Friday, January 20, 2017
Another game show moment?
Google tells me that his real name is Preston Beckman and he used to be a broadcast network exec, back when the broadcast networks ruled the world like the dinosaurs they are. Mr. Beckman sounds pretty dinosaur-ish himself, as he concentrates almost exclusively on the rapidly imploding world of the broadcasters.
But he worked in that world for 35 years, so he has a tough time letting go. He recently noticed our little genre for one entire sentence: "On the other hand NBC appears to have a success in The Wall and we appear to be in another Game Show moment on the networks." (The only networks Mr. Beckman cares about are the broadcasters.)
It's true that the broadcast networks are looking at game shows for their famously low production costs. CBS has been churning out hundreds of The Price is Right and Let's Make a Deal eps for years, at a fraction of the per-episode cost of bombing sitcoms and dramas. So other broadcasters are trying game shows in prime time.
There have been some recent successes: Celebrity Family Feud, 100K Pyramid, The Wall. But there have also been a lot of so-so results and some outright flops as well. The difference is that game show flops don't cost jillions. Dinosaur networks can't spend like they used to.
As the zillion-channel media universe inexorably chokes the broadcasters, cheap programming will be the order of the day. So maybe the antediluvian Mr. Beckman is right about game shows getting their moment. At least the broadcasters are giving me more to write about lately.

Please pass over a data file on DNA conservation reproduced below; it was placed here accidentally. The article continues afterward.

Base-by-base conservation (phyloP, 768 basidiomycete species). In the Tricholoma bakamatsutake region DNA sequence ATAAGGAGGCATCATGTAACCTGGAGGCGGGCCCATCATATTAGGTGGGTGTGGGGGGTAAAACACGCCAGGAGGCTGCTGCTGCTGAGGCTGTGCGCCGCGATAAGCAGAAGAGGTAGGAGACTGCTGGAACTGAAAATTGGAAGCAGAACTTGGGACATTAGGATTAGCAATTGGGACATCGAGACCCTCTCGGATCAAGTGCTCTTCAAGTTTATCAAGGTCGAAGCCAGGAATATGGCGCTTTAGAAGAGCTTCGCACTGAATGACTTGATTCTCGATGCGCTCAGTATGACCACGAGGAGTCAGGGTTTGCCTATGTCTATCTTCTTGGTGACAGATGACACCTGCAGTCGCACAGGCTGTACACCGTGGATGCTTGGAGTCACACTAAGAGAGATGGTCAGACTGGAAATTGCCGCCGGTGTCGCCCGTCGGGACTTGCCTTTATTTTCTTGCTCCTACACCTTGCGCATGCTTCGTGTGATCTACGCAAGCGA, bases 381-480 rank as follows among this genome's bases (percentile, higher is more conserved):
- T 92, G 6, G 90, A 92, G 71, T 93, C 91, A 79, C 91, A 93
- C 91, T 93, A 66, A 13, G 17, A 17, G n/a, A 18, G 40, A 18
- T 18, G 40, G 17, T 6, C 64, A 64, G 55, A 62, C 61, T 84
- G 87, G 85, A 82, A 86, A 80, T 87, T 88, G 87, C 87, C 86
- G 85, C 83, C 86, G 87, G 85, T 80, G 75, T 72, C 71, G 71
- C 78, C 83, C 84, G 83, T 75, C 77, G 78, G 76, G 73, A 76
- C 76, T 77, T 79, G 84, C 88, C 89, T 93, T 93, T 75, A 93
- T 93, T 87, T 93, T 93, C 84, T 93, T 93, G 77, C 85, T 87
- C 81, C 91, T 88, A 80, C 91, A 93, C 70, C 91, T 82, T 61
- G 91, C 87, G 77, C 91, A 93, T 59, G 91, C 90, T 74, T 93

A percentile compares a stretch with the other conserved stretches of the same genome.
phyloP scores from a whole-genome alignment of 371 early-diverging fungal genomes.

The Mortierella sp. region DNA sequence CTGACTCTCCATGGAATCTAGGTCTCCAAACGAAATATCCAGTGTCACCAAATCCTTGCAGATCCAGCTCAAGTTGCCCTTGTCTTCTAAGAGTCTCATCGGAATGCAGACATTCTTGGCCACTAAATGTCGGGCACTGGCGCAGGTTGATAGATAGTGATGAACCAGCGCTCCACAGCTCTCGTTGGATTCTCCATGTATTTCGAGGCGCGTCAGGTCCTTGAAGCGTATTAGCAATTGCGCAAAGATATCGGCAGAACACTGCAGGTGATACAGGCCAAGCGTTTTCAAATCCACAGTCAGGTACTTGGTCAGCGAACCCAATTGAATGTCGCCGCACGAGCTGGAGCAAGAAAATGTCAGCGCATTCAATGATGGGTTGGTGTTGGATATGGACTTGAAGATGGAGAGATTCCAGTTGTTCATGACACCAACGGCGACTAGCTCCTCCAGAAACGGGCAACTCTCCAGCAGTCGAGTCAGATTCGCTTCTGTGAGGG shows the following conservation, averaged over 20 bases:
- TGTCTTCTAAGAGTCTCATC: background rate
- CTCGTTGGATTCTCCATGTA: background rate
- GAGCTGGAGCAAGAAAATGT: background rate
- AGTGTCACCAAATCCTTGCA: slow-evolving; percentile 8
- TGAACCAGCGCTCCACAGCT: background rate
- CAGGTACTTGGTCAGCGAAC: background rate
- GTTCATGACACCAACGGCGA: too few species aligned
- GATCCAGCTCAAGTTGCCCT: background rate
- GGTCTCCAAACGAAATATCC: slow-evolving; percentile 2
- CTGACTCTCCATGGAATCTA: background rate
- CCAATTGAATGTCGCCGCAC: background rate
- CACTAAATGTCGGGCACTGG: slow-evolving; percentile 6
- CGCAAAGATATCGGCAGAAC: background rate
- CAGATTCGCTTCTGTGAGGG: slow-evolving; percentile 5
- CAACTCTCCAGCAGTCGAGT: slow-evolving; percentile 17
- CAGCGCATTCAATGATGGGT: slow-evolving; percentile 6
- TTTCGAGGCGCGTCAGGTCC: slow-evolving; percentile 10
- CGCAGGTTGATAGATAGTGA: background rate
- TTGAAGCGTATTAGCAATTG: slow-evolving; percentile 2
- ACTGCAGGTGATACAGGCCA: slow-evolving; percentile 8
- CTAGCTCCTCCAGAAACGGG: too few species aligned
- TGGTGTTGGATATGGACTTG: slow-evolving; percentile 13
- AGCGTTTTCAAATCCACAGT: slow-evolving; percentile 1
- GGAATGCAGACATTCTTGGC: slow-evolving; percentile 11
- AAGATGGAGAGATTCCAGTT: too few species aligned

UPDATE: Mr. Beckman has more to say about game shows. "Finally I was asked how long the current game show cycle may last. The way the cycle has worked in the past is that younger (18-49) viewers catch on to one of these shows, but the pattern is for them to leave rather quickly and the audience gets very old very fast. The genre will fade out until the next shiny game show comes on the scene and then as we all know, imitation is the greatest form of television."
What Mr. Beckman doesn't seem to realize is that most shows' audiences are getting older. That's because the U.S. population is getting older. The median age has risen ten years since 1970 and continues to rise. But he's right about imitation. Take Plinko and The Wall, for instance.